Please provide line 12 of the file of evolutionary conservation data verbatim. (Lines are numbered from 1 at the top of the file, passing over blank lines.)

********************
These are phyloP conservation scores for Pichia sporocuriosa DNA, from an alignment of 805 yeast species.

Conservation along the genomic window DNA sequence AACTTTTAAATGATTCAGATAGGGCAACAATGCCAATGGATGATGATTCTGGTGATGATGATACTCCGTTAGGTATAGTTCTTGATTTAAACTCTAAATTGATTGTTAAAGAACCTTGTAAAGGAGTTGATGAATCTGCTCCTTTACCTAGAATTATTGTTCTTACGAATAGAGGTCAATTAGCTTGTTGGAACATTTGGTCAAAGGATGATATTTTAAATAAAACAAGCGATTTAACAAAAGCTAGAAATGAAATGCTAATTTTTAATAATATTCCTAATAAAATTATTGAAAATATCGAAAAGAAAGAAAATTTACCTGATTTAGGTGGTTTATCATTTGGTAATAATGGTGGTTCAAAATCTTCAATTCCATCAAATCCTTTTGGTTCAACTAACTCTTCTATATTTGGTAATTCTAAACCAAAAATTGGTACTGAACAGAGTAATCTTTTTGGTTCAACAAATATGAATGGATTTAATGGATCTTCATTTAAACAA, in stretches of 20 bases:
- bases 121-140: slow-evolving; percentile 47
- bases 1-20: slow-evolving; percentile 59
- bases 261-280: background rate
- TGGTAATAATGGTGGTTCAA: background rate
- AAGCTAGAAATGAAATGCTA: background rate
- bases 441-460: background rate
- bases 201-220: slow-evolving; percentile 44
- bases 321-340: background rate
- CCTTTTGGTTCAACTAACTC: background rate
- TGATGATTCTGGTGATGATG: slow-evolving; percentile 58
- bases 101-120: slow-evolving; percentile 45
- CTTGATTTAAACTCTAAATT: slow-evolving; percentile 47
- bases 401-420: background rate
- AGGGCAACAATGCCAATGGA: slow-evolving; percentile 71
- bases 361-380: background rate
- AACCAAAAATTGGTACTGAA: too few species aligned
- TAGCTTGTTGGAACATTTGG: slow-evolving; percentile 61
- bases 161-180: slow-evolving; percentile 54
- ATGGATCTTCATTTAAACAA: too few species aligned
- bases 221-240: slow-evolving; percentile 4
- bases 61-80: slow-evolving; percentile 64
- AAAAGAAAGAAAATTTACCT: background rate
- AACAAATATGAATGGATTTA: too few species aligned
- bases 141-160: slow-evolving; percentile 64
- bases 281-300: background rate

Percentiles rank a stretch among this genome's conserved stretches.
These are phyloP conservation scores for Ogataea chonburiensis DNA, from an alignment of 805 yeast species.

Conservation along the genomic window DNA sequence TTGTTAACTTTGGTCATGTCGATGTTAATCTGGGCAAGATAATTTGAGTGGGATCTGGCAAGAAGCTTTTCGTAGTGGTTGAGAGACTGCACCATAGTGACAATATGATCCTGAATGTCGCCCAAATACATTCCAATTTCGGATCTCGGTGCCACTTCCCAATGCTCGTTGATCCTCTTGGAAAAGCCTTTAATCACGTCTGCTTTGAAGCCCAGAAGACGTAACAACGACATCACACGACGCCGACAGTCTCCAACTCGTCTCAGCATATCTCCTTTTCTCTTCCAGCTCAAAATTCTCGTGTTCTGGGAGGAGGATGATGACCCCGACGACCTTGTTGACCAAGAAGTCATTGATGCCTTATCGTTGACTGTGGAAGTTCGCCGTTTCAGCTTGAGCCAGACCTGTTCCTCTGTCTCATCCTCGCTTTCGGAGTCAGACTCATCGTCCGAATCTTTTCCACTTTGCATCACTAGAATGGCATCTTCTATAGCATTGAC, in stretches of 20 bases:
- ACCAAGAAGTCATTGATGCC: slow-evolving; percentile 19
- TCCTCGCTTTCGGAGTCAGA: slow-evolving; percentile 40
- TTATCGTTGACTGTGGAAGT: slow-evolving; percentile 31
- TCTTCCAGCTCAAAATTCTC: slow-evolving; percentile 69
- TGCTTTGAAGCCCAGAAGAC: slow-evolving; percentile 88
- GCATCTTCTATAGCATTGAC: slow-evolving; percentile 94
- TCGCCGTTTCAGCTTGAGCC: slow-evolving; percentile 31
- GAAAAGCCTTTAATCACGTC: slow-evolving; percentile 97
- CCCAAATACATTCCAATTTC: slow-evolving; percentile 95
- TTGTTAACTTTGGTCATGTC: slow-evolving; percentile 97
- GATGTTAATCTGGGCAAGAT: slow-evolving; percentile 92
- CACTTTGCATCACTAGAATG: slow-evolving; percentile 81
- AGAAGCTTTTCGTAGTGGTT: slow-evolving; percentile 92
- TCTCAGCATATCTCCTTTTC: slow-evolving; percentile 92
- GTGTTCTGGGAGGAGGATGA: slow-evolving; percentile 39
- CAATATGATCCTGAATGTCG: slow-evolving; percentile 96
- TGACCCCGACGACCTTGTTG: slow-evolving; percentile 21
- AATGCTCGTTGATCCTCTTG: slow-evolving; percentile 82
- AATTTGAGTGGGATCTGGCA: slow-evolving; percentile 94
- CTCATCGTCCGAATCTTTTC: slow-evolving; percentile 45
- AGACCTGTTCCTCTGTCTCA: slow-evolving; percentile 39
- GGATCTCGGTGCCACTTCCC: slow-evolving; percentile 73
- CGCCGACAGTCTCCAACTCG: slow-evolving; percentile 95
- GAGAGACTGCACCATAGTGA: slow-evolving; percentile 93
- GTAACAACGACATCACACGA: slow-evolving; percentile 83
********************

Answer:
- TGATGATTCTGGTGATGATG: slow-evolving; percentile 58